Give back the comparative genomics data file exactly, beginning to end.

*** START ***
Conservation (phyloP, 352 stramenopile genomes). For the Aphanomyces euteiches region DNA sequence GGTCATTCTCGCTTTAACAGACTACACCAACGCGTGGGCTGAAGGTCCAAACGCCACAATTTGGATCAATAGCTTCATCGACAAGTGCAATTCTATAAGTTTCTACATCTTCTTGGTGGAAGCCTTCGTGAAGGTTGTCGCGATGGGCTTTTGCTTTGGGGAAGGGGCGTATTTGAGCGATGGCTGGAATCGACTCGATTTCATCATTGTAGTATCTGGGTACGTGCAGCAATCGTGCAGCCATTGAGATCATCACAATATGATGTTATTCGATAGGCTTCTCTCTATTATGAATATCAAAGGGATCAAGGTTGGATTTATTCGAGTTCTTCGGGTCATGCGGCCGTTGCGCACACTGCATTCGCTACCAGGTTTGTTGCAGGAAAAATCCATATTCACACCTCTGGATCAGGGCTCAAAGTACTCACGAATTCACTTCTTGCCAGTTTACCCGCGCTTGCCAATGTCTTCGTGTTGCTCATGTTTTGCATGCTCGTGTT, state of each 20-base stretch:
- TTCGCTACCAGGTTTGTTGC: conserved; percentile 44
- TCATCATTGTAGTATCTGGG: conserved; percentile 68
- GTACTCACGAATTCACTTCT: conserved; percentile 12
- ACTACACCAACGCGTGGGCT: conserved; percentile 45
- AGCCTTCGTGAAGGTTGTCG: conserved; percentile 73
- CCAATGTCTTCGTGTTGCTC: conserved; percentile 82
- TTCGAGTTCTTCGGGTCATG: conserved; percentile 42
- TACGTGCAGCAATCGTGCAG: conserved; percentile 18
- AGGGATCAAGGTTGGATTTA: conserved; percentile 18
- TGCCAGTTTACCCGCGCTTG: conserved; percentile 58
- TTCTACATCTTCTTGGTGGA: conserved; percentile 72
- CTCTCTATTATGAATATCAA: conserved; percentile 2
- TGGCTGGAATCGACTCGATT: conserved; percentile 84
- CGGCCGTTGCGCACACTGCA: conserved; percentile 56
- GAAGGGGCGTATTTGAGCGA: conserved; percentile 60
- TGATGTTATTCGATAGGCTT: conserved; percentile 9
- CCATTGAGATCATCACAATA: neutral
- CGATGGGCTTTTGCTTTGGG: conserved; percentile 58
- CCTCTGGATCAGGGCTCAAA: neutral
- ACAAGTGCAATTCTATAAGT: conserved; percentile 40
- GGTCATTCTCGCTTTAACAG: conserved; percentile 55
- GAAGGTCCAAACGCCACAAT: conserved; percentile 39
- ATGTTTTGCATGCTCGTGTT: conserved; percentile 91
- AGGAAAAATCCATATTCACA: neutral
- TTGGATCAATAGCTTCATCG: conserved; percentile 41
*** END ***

Conservation (phyloP, 352 stramenopile genomes). For the Aphanomyces euteiches region DNA sequence GGTCATTCTCGCTTTAACAGACTACACCAACGCGTGGGCTGAAGGTCCAAACGCCACAATTTGGATCAATAGCTTCATCGACAAGTGCAATTCTATAAGTTTCTACATCTTCTTGGTGGAAGCCTTCGTGAAGGTTGTCGCGATGGGCTTTTGCTTTGGGGAAGGGGCGTATTTGAGCGATGGCTGGAATCGACTCGATTTCATCATTGTAGTATCTGGGTACGTGCAGCAATCGTGCAGCCATTGAGATCATCACAATATGATGTTATTCGATAGGCTTCTCTCTATTATGAATATCAAAGGGATCAAGGTTGGATTTATTCGAGTTCTTCGGGTCATGCGGCCGTTGCGCACACTGCATTCGCTACCAGGTTTGTTGCAGGAAAAATCCATATTCACACCTCTGGATCAGGGCTCAAAGTACTCACGAATTCACTTCTTGCCAGTTTACCCGCGCTTGCCAATGTCTTCGTGTTGCTCATGTTTTGCATGCTCGTGTT, state of each 20-base stretch:
- TTCGCTACCAGGTTTGTTGC: conserved; percentile 44
- TCATCATTGTAGTATCTGGG: conserved; percentile 68
- GTACTCACGAATTCACTTCT: conserved; percentile 12
- ACTACACCAACGCGTGGGCT: conserved; percentile 45
- AGCCTTCGTGAAGGTTGTCG: conserved; percentile 73
- CCAATGTCTTCGTGTTGCTC: conserved; percentile 82
- TTCGAGTTCTTCGGGTCATG: conserved; percentile 42
- TACGTGCAGCAATCGTGCAG: conserved; percentile 18
- AGGGATCAAGGTTGGATTTA: conserved; percentile 18
- TGCCAGTTTACCCGCGCTTG: conserved; percentile 58
- TTCTACATCTTCTTGGTGGA: conserved; percentile 72
- CTCTCTATTATGAATATCAA: conserved; percentile 2
- TGGCTGGAATCGACTCGATT: conserved; percentile 84
- CGGCCGTTGCGCACACTGCA: conserved; percentile 56
- GAAGGGGCGTATTTGAGCGA: conserved; percentile 60
- TGATGTTATTCGATAGGCTT: conserved; percentile 9
- CCATTGAGATCATCACAATA: neutral
- CGATGGGCTTTTGCTTTGGG: conserved; percentile 58
- CCTCTGGATCAGGGCTCAAA: neutral
- ACAAGTGCAATTCTATAAGT: conserved; percentile 40
- GGTCATTCTCGCTTTAACAG: conserved; percentile 55
- GAAGGTCCAAACGCCACAAT: conserved; percentile 39
- ATGTTTTGCATGCTCGTGTT: conserved; percentile 91
- AGGAAAAATCCATATTCACA: neutral
- TTGGATCAATAGCTTCATCG: conserved; percentile 41